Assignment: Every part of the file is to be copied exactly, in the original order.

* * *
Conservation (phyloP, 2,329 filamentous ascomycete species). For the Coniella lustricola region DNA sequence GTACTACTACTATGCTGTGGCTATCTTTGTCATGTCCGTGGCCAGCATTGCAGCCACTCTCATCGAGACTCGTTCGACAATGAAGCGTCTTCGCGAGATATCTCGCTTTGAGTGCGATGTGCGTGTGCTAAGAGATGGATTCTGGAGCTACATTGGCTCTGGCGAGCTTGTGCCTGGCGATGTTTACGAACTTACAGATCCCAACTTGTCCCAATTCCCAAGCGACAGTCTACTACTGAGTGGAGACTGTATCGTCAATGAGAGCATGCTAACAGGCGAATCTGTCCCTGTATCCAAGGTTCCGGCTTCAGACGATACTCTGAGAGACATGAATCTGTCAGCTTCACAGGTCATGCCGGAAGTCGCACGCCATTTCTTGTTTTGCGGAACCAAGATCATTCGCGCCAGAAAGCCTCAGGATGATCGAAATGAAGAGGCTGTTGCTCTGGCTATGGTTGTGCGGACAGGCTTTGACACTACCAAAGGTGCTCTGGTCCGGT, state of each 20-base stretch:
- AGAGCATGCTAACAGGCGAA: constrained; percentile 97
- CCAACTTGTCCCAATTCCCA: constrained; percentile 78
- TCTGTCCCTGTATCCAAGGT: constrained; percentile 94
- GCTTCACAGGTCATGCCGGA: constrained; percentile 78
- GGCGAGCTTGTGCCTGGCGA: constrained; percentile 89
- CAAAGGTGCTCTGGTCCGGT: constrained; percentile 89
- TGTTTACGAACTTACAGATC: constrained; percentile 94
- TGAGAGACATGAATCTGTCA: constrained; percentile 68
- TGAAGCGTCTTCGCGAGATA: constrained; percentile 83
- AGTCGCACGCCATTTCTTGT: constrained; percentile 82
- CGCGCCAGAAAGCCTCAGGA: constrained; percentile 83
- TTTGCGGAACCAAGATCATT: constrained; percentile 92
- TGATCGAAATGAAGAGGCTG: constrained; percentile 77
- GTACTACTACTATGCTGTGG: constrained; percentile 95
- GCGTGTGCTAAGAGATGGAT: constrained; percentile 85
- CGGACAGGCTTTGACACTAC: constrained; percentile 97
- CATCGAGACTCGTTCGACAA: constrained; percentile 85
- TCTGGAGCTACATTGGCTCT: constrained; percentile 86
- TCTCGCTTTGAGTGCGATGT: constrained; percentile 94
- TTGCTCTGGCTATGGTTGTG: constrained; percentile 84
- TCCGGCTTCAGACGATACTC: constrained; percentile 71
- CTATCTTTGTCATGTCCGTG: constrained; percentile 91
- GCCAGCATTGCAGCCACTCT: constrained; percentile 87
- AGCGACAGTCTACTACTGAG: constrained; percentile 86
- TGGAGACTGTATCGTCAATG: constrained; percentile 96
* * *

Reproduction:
Conservation (phyloP, 2,329 filamentous ascomycete species). For the Coniella lustricola region DNA sequence GTACTACTACTATGCTGTGGCTATCTTTGTCATGTCCGTGGCCAGCATTGCAGCCACTCTCATCGAGACTCGTTCGACAATGAAGCGTCTTCGCGAGATATCTCGCTTTGAGTGCGATGTGCGTGTGCTAAGAGATGGATTCTGGAGCTACATTGGCTCTGGCGAGCTTGTGCCTGGCGATGTTTACGAACTTACAGATCCCAACTTGTCCCAATTCCCAAGCGACAGTCTACTACTGAGTGGAGACTGTATCGTCAATGAGAGCATGCTAACAGGCGAATCTGTCCCTGTATCCAAGGTTCCGGCTTCAGACGATACTCTGAGAGACATGAATCTGTCAGCTTCACAGGTCATGCCGGAAGTCGCACGCCATTTCTTGTTTTGCGGAACCAAGATCATTCGCGCCAGAAAGCCTCAGGATGATCGAAATGAAGAGGCTGTTGCTCTGGCTATGGTTGTGCGGACAGGCTTTGACACTACCAAAGGTGCTCTGGTCCGGT, state of each 20-base stretch:
- AGAGCATGCTAACAGGCGAA: constrained; percentile 97
- CCAACTTGTCCCAATTCCCA: constrained; percentile 78
- TCTGTCCCTGTATCCAAGGT: constrained; percentile 94
- GCTTCACAGGTCATGCCGGA: constrained; percentile 78
- GGCGAGCTTGTGCCTGGCGA: constrained; percentile 89
- CAAAGGTGCTCTGGTCCGGT: constrained; percentile 89
- TGTTTACGAACTTACAGATC: constrained; percentile 94
- TGAGAGACATGAATCTGTCA: constrained; percentile 68
- TGAAGCGTCTTCGCGAGATA: constrained; percentile 83
- AGTCGCACGCCATTTCTTGT: constrained; percentile 82
- CGCGCCAGAAAGCCTCAGGA: constrained; percentile 83
- TTTGCGGAACCAAGATCATT: constrained; percentile 92
- TGATCGAAATGAAGAGGCTG: constrained; percentile 77
- GTACTACTACTATGCTGTGG: constrained; percentile 95
- GCGTGTGCTAAGAGATGGAT: constrained; percentile 85
- CGGACAGGCTTTGACACTAC: constrained; percentile 97
- CATCGAGACTCGTTCGACAA: constrained; percentile 85
- TCTGGAGCTACATTGGCTCT: constrained; percentile 86
- TCTCGCTTTGAGTGCGATGT: constrained; percentile 94
- TTGCTCTGGCTATGGTTGTG: constrained; percentile 84
- TCCGGCTTCAGACGATACTC: constrained; percentile 71
- CTATCTTTGTCATGTCCGTG: constrained; percentile 91
- GCCAGCATTGCAGCCACTCT: constrained; percentile 87
- AGCGACAGTCTACTACTGAG: constrained; percentile 86
- TGGAGACTGTATCGTCAATG: constrained; percentile 96